Playing Qatar in 45 degree heat and only needing a point to qualify doesn’t sound as sexy as coming up against the divine right that Uruguay supposedly had, never mind the revenge factor, and the 32 years wait.

There will be celebration around the country if the Socceroos get the result they need against Qatar; however the feat will not be seen by all as the game will witnessed by thousands rather than millions, given that to view the event you have to find a cable TV somewhere.

Hearing about it on morning breakfast radio or morning TV shows will not be the same as watching it happen live in front of you.

The game in Doha could see Australia be the first country to qualify first for South Africa a scenario that Australia faced against Uzbekistan back in April. The Socceroos depended on other results in other games later that night; but it wasn’t to be, so the “First Take” against Uzbekistan was a good dress rehearsal.

Facing Qatar is “Take Two” for qualifying for South Africa 2010; hopefully the Socceroos can remember their lines and get the point they need.

The Game
The Socceroos now have their destiny in their own hands, on Sunday morning at around two am the team will be greeted by 45 degree Doha heat and a small but loud and enthusiastic crowd which will sing (some with their own microphones and PA) all game.The squad will be missing starting players Luke Wilkshire (suspended), Craig Moore (not fit) and Tim Cahill might be missing because of a nock he picked in the FA Cup loss to Chelsea over the weekend. Brett Emerton who loves scoring against Qatar is also missing with a knee injury; he also missed the last two games.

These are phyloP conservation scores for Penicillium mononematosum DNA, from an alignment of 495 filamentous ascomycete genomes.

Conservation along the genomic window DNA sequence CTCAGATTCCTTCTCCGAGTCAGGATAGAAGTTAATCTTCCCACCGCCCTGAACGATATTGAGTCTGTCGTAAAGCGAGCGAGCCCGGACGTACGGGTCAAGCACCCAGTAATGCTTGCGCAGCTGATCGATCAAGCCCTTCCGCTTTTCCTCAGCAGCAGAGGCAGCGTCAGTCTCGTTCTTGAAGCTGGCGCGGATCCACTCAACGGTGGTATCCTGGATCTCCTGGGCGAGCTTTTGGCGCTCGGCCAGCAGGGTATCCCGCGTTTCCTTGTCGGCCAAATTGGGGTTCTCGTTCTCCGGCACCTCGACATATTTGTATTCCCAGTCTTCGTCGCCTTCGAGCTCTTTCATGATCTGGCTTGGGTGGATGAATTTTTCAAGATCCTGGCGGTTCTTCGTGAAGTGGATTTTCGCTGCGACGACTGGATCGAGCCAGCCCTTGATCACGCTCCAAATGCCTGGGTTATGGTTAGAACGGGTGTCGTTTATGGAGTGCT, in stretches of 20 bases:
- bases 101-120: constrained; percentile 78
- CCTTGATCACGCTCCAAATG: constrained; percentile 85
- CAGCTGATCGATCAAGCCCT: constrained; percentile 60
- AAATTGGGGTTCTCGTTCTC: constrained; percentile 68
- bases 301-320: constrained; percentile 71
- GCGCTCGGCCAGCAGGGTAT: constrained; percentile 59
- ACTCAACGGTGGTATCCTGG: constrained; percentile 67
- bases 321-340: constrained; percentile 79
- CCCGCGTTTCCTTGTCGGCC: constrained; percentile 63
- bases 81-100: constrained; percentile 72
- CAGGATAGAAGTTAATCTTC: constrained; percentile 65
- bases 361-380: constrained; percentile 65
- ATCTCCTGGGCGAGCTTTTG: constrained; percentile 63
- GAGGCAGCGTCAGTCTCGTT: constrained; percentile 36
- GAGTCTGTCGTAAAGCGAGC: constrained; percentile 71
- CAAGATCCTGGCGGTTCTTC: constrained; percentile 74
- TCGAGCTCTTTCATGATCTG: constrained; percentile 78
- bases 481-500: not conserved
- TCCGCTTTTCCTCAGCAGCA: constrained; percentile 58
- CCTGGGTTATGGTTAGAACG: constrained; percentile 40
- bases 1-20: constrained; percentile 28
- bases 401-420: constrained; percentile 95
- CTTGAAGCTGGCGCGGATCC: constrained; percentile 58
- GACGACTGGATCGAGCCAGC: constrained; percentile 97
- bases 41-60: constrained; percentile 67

The other remaining question of this game will be Pim Verbeek tactics. Will he change his pragmatic safety first view? I doubt it, judging from Verbeek’s previous tactics and squad selections in away games, don’t expect any Nick Carle’s or twin strike force. A packed midfield and a lone striker will be Pim’s weapon of choice.